A major factor behind Missouri's 12-0 season start, Ricardo Ratliffe
has established himself as one of the most productive and efficient big men in college basketball in his final year of eligibility.
Initially unable to meet the NCAA's academic standards out of high school, Ratliffe spent two years at Central Florida Community College, emerging as a dominant force and the #1 JUCO prospect in the country.
That dominance has translated to the division one level this season as well, as Ratliffe ranks top-20 amongst prospects in our database in scoring on a per-minute basis, while shooting an outrageous 76% from the field.
Slightly undersized for a center at 6-8, Ratliffe possesses an extremely long wingspan and a chiseled frame that he's learned to use to his advantage. While not an exceptional athlete in terms of raw explosiveness, his combination of strength, length and aggressiveness renders him extremely effective at this level.
Ratliffe plays only 24 minutes per game, but he scores prolifically in that time, to the tune of 25 points per-40. He's mostly a finisher on this Missouri team, which plays an up-tempo four-guard style and has a number of excellent shooters and passers at their disposal.
Ratliffe has some basic back to the basket moves (most notably to set up his jump-hook) but he does most of his damage on the move, finishing plays created by others. He's especially dangerous on the pick and roll, setting wide, physical screens and then rolling to the basket with terrific timing.
Ratliffe is not afraid to throw his weight around inside the paint, and his combination of length and extremely soft hands makes him a very reliable target for his guards to dish the ball to. He does an exceptional job of finishing plays with very soft touch, being capable of finishing with either hand around the basket, and using the glass very well. Finishing 80% of his shots around the basket (#1 in the NCAA), Ratliffe is almost automatic within five feet, despite the fact that he rarely tries to play above the rim. While not a high flyer, he gets off the floor quickly, being very decisive with his moves. That helps him avoid committing turnovers (2.2 per-40), but also plays a part in him not getting to the free throw line very often (3.7 attempts per-40).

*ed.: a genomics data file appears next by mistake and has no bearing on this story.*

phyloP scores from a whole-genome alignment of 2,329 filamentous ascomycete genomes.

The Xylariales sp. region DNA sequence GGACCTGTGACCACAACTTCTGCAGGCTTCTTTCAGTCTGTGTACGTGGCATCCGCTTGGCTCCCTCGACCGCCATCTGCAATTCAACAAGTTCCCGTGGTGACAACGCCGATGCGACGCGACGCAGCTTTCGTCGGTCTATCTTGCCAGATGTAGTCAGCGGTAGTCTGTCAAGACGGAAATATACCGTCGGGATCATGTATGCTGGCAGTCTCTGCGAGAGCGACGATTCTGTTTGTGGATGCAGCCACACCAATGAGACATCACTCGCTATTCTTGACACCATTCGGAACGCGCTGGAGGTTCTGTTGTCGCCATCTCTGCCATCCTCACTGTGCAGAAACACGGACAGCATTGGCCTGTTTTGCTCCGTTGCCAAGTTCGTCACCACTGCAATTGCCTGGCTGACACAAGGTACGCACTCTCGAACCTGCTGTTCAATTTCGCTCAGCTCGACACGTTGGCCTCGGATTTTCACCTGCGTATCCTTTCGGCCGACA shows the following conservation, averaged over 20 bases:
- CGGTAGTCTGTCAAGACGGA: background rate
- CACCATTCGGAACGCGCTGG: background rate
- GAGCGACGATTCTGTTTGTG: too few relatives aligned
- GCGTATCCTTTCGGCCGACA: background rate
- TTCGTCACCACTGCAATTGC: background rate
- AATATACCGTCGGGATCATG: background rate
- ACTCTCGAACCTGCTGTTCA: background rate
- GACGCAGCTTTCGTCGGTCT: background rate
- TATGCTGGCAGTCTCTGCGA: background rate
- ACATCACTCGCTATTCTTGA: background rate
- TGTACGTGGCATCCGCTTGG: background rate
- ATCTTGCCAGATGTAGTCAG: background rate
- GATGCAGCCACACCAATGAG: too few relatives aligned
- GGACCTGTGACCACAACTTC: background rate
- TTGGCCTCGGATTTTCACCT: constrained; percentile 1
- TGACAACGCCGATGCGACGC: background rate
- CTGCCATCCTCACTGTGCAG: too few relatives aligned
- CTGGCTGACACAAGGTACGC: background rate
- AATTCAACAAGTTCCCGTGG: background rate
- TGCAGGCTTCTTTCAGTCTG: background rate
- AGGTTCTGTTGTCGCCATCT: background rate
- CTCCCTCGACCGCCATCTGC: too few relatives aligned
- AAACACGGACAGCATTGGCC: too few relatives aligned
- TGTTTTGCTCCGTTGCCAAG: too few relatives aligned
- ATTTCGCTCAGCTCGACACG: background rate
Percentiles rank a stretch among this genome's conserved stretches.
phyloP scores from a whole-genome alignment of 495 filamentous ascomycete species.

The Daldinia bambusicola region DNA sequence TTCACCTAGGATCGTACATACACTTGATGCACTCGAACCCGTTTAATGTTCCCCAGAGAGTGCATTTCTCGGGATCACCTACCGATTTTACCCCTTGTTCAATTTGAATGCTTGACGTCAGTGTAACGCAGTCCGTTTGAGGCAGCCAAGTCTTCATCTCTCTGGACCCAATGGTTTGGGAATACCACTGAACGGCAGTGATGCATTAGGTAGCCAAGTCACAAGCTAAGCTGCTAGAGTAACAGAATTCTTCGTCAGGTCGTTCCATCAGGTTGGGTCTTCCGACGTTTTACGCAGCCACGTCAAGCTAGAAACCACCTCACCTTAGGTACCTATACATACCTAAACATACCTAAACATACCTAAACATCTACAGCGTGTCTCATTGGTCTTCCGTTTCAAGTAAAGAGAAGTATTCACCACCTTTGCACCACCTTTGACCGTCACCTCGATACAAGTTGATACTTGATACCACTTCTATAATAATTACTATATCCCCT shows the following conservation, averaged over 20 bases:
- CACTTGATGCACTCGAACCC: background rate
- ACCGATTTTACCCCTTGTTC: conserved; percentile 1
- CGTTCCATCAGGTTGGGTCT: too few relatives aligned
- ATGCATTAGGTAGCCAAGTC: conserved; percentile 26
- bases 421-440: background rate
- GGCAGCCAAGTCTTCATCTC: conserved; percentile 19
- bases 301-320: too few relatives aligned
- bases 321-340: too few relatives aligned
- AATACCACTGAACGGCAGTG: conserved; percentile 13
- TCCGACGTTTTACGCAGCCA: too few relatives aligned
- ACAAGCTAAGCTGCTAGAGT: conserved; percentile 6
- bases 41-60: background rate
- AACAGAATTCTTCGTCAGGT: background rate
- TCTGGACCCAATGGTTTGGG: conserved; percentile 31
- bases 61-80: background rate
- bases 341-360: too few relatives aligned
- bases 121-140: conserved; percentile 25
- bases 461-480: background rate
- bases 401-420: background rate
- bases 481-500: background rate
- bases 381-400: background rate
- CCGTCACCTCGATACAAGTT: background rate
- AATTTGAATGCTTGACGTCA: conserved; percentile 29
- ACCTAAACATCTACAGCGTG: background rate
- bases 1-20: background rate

Outside of his interior scoring, Ratliffe doesn't offer much outside the paint, only have attempted two jumpers all season. He's not the kind of player you want making decisions with the ball on the perimeter either, as his basketball IQ appears to be just average. Ratliffe is essentially an undersized center on both ends of the floor, which may hurt him a bit come draft time since its unlikely he'll be able to produce quite as effectively against NBA-sized front-courts.
Ratliffe has improved as a rebounder this season, which certainly helps his cause. He crashes the glass well both offensively and defensively, taking advantage of his superior length, strength and aggressiveness going out of his area for loose balls.
Like many undersized big men in his mold, Ratliffe's biggest question marks may revolve around his potential on the defensive end. He lacks size for a center and doesn't have the quickness or explosiveness to be much of an intimidator protecting the paint. On the other hand, he may not be quick enough laterally to guard most power forwards, particularly in pick and roll situations, where he struggles to take proper angles and often looks a bit lethargic. While his scoring prowess is certainly attractive, he'll likely impress NBA scouts more in the next few months by stepping up his play on this end of the floor as games become more meaningful for Missouri.
Nevertheless, Ratliffe is certainly producing the way you'd expect a future NBA player to, even if we're only twelve games into the season. If he can continue to do so as the season progress, he's likely to attract a lot more scrutiny.